May 11, 1983.
APPEAL FROM DISTRICT COURT, CANYON COUNTY, LLOYD C. McCLINTICK, J.
Earl Gregg Lovan, Caldwell, for defendant-appellant.
Jim Jones, Atty. Gen., Lynn E. Thomas, Sol. Gen., Jean Rynd Uranga, Deputy Atty. Gen., Boise, for plaintiff-respondent.
On the evening of August 9, 1979, the defendant stopped the victim, an eight-year-old girl, near the railroad tracks in downtown Nampa, Idaho. The defendant stuck his hand down the girl's pants and then exposed himself to her. While the defendant was exposing himself, the victim's mother arrived at the scene. After speaking with the defendant, she took the child to the police station. The defendant was arrested shortly thereafter as he was entering a bar in downtown Nampa.
A complaint was filed charging the defendant with lewd conduct with a minor, I.C. § 18-6607. After a preliminary hearing, the defendant was bound over for trial. He entered a plea of not guilty and thereafter filed a Notice of Defense Based Upon Mental Disease or Defect. Prior to trial, the defendant moved for acquittal on the grounds of mental disease or defect, and, after hearing testimony from both sides, the trial court denied the motion.
Former I.C. § 18-209 provided:
Mental illness an affirmative defense — Notice of purpose to rely thereon — Verdict. — (1) Mental disease or defect excluding responsibility is an affirmative defense.
"(2) Evidence of mental disease or defect excluding responsibility is not admissible unless the defendant, at the time of entering his plea of not guilty or within ten (10) days thereafter or at such later time as the court may for good cause permit, files a written notice of his purpose to rely on such defense.
"(3) When the defendant is acquitted on the ground of mental disease or defect excluding responsibility, the verdict and the judgment shall so state."
This section was repealed, effective July 1, 1982. 1982 Idaho Sess. Laws ch. 368, § 1. For the present law on mental conditions affecting criminal liability, see I.C. §§ 18-207 and 19-2523.
At the trial the victim, her mother, the police and other witnesses all testified that on the day in question the defendant was intoxicated. The defendant testified that he had been an alcoholic for thirty years, that he was drunk on the day of the incident, and that he did not remember anything about the incident. Expert testimony established that the defendant is an alcoholic who suffers from irreversible, defuse chronic organic brain disease.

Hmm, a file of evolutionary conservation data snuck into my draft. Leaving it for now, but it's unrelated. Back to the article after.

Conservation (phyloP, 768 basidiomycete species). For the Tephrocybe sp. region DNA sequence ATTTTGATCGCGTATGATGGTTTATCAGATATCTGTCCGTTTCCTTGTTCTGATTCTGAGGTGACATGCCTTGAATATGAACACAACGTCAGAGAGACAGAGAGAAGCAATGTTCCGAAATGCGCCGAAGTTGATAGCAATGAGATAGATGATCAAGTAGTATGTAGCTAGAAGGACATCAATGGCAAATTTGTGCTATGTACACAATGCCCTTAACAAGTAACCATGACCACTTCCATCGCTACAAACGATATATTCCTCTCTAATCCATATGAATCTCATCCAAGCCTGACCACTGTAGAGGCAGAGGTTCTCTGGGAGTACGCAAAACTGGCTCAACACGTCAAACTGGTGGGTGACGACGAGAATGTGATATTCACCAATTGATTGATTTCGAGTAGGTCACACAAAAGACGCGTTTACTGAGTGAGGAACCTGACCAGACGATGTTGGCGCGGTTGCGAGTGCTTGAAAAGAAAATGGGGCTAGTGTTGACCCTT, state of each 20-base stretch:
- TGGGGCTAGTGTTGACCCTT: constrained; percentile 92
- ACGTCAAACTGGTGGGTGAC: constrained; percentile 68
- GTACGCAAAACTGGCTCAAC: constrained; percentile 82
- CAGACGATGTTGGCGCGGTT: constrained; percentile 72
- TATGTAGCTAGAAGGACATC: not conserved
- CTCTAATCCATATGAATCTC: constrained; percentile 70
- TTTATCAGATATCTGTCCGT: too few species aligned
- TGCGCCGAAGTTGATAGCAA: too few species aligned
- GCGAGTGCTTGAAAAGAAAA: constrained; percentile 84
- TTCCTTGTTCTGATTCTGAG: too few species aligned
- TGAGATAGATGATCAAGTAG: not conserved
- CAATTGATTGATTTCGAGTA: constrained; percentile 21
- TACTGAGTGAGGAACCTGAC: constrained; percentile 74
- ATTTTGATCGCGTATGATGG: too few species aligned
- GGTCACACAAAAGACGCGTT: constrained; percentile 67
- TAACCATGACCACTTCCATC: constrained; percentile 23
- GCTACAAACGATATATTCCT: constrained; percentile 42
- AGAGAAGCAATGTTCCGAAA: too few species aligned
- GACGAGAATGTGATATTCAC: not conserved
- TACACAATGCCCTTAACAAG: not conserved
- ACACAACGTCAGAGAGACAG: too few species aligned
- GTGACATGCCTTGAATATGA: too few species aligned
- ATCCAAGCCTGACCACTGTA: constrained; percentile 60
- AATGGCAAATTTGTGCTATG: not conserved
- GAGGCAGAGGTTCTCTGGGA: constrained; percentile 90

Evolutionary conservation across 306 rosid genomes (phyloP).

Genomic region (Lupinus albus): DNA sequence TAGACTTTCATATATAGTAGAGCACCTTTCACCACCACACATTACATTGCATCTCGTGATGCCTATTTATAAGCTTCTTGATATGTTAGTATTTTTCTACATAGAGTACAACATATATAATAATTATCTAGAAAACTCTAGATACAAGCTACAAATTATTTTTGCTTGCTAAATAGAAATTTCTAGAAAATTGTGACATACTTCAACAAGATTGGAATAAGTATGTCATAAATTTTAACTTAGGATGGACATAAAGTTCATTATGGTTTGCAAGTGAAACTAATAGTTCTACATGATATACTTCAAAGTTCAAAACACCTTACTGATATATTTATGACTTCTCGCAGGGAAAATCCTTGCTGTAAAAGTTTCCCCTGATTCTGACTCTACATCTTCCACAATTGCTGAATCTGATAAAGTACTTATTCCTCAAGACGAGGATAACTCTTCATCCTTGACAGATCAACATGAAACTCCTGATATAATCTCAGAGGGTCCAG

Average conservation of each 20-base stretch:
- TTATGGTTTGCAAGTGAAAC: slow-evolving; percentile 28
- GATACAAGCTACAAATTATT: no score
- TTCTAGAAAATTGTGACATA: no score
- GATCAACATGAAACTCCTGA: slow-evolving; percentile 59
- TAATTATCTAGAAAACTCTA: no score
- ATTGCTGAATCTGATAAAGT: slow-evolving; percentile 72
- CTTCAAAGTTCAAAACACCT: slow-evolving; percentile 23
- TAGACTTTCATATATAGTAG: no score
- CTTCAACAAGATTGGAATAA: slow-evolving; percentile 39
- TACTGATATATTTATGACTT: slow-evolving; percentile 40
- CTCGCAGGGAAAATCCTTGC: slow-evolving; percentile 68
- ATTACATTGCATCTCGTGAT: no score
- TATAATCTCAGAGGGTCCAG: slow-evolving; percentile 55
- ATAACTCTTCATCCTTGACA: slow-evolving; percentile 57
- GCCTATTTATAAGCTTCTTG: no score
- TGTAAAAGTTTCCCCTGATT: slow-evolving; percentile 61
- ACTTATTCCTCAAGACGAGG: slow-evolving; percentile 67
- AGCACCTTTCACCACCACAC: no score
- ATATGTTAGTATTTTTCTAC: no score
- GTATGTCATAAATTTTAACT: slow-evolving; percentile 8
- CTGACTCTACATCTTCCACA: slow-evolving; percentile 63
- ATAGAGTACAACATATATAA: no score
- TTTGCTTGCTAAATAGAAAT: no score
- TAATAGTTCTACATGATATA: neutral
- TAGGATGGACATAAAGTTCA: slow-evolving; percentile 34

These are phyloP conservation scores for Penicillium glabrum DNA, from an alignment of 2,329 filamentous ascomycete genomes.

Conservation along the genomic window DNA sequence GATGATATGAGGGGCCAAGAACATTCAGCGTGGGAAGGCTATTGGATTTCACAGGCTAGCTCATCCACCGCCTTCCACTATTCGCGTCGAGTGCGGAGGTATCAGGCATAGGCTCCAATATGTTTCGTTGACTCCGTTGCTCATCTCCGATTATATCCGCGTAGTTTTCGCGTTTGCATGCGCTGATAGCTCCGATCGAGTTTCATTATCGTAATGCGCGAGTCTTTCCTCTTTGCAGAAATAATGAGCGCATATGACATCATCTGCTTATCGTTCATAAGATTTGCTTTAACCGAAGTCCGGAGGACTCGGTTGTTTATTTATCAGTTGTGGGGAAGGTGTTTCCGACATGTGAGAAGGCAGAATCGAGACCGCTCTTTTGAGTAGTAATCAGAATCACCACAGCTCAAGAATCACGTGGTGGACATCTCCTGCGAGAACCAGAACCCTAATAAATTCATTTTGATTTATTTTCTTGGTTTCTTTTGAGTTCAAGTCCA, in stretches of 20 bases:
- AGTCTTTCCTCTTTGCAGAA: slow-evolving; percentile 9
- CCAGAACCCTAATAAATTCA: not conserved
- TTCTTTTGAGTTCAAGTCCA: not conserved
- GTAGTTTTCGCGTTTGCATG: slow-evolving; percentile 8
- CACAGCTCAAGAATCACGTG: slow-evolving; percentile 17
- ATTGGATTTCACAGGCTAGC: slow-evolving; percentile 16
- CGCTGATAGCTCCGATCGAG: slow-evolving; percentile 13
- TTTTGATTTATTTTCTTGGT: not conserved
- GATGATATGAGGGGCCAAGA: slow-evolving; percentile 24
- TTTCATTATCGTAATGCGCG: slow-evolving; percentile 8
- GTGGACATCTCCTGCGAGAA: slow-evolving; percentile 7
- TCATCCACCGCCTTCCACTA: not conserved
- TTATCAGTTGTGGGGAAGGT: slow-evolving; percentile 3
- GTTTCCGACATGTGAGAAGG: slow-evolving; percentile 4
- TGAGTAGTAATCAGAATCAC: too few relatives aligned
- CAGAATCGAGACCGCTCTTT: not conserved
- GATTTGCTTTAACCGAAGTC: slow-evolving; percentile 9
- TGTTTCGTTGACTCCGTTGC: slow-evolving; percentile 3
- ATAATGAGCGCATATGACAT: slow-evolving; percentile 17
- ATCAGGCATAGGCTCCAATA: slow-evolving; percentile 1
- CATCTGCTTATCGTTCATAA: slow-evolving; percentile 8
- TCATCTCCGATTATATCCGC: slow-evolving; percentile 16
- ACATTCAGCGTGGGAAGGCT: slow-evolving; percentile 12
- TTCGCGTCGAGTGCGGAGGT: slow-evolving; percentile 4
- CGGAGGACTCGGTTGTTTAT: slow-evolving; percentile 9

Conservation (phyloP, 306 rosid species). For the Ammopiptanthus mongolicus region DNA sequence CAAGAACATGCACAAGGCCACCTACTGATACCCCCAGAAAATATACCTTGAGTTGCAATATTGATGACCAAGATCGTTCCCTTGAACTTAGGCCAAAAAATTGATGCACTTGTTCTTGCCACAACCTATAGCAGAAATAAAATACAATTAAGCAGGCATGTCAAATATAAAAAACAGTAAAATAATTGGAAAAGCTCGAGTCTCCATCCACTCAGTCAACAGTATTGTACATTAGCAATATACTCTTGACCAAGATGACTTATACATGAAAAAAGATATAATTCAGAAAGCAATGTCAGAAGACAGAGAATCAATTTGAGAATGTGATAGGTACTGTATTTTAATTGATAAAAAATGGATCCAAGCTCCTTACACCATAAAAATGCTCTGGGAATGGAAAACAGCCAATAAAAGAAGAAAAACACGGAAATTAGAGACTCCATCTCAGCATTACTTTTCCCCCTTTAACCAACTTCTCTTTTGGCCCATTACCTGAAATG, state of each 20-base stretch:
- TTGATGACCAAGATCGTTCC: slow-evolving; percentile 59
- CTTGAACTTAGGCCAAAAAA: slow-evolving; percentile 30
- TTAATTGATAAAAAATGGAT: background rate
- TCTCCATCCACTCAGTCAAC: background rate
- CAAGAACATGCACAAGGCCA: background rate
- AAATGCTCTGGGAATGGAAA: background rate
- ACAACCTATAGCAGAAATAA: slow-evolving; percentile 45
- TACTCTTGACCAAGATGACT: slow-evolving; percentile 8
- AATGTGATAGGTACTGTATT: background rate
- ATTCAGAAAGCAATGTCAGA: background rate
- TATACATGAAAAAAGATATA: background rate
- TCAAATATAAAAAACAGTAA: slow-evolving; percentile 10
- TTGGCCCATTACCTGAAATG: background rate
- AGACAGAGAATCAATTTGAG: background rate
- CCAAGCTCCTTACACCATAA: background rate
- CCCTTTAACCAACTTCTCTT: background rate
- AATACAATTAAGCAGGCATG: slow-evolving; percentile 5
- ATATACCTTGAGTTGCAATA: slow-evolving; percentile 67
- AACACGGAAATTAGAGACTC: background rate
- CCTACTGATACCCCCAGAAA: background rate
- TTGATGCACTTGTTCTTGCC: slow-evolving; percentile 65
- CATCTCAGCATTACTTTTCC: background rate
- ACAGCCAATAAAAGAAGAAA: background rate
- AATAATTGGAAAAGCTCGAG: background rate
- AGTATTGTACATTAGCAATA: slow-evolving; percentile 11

The jury found the defendant guilty of the offense charged, and the court sentenced him to an indeterminate sentence of fifteen years. The defendant appeals from the judgment of conviction and the sentence.
The defendant argues that the trial court erred in denying his motion for acquittal at the close of the State's case, which was a renewal of the defendant's pretrial motion for acquittal on the basis of mental disease or defect. Tr., p. 134. We do not agree.
Mental disease or defect excluding responsibility is an affirmative defense, I.C. § 18-209, but if evidence is presented which puts the sanity of the defendant in issue, it becomes the burden of the State to prove the defendant's sanity beyond a reasonable doubt. State v. Myers, 94 Idaho 570, 573, 494 P.2d 574, 577 (1972). However, until such evidence is presented, the defendant is presumed to have been sane and to have possessed a sufficient degree of reason to be responsible for his crime. State v. Fuchs, 100 Idaho 341, 345, 597 P.2d 227, 231 (1979); State v. Iverson, 77 Idaho 103, 108, 289 P.2d 603, 606 (1955). The mere filing of a notice by the defendant to rely upon the defense of mental disease or defect is not sufficient to put the sanity of the defendant in issue and shift the burden of proof to the State. State v. Fuchs, supra; State v. Sanders, 225 Kan. 147, 587 P.2d 893, 899 (Kan. 1978).